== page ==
South Australia has introduced legislation in parliament today meaning we are one step closer to driverless cars on Australian roads.
Transport and Infrastructure Minister Stephen Mullighan is looking to introduce a bill allowing the trial to be conducted on public roads. Mulligan is also set to travel to California next week to meet with Google to discuss the future of driverless cars in South Australia.
“We are taking this out to car companies and also to technology companies making it clear that we’re encouraging them to have presence here in South Australia,” Mullighan told the ABC.
“We will require companies seeking to conduct a trial on our roads to provide the Government with a very detailed plan of operation for that trial,” he said.
“That’ll be assessed by the Transport Department, by the South Australian police department and other agencies to make sure that it’s appropriate. It’ll be published up online at least a month before the trial could commence.”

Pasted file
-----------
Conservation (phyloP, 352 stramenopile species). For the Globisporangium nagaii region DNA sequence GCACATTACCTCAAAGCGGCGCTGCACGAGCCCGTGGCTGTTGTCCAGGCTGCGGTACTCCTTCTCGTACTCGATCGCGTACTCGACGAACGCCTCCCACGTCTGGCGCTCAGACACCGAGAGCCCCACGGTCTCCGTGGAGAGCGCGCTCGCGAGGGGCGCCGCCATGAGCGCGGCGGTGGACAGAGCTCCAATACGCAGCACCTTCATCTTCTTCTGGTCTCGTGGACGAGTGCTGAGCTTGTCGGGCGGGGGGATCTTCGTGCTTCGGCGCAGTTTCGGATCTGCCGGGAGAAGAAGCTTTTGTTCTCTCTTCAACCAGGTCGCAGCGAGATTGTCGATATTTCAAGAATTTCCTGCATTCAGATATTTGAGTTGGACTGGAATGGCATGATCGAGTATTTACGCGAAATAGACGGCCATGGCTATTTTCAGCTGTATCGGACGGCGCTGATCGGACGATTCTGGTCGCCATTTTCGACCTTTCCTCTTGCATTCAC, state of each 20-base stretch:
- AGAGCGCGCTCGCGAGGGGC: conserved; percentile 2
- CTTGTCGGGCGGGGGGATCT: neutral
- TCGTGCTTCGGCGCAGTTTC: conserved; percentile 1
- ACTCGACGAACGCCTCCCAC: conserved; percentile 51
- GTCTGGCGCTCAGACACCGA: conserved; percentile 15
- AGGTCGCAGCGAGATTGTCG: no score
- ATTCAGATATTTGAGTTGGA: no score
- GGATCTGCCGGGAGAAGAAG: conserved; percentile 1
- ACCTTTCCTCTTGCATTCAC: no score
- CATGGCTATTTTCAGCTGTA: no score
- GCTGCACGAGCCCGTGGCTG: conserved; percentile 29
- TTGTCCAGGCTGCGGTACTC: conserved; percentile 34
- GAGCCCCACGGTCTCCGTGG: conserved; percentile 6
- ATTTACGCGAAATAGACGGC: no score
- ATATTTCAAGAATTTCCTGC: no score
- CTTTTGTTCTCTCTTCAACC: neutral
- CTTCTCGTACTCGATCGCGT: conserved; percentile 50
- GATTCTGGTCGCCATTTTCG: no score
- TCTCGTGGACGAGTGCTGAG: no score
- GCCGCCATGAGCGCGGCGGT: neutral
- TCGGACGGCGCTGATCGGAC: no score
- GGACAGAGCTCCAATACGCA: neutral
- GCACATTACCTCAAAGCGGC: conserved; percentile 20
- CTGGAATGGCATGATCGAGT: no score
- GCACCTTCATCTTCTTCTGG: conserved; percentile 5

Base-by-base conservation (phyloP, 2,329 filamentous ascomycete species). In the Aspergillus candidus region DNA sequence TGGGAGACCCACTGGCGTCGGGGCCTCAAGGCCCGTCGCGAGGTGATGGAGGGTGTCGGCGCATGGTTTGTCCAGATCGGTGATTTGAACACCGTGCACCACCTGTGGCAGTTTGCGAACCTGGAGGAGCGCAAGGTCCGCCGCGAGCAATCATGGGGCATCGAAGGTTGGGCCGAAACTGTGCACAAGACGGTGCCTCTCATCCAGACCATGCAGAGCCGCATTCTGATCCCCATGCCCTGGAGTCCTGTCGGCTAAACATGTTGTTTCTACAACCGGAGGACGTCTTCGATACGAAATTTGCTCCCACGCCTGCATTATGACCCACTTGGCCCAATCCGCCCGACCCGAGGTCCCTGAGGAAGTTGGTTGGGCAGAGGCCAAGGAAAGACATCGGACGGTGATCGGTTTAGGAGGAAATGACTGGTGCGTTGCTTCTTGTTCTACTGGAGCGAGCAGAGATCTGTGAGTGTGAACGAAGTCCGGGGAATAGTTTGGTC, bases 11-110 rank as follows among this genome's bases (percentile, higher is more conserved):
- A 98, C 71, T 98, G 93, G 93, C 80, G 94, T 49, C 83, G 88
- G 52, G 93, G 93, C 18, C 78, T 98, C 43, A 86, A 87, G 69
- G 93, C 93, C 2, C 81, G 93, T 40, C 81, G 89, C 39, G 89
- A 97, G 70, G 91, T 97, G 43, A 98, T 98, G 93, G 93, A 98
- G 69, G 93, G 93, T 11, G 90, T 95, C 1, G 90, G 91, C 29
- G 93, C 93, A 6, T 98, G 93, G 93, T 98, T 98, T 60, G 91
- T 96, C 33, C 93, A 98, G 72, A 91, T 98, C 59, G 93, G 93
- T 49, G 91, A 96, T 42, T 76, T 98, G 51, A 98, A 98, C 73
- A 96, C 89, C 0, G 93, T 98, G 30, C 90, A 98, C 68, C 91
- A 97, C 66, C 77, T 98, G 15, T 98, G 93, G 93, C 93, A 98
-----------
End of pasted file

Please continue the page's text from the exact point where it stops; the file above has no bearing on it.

“We’ll wait to see how quickly the legislation goes through Parliament and once that bill becomes law we’ll start discussions with car companies about what sort of trials they might want to conduct on Adelaide roads,” Mullighan said.
Excitement has been building around the market of self-driving cars for a number of years now, Google has been trialing its self-driving cars since June and Apple recently announced it would be creating a driverless car.
South Australia’s Premier Jay Weatherill is a strong supporter of the initiative, when it was announced that road research body ARRB group would trail the first fully driverless cars in the southern hemisphere.
Weatherill, said in a media release: “This trial presents a fantastic opportunity for South Australia to take a lead nationally and internationally in the development of this new technology and open up new opportunities for our economy.
“It’s predicted that within just 15 years, the international driverless car industry will be worth $90 billion, so we want to encourage other global businesses to come to South Australia to develop and test their technologies.”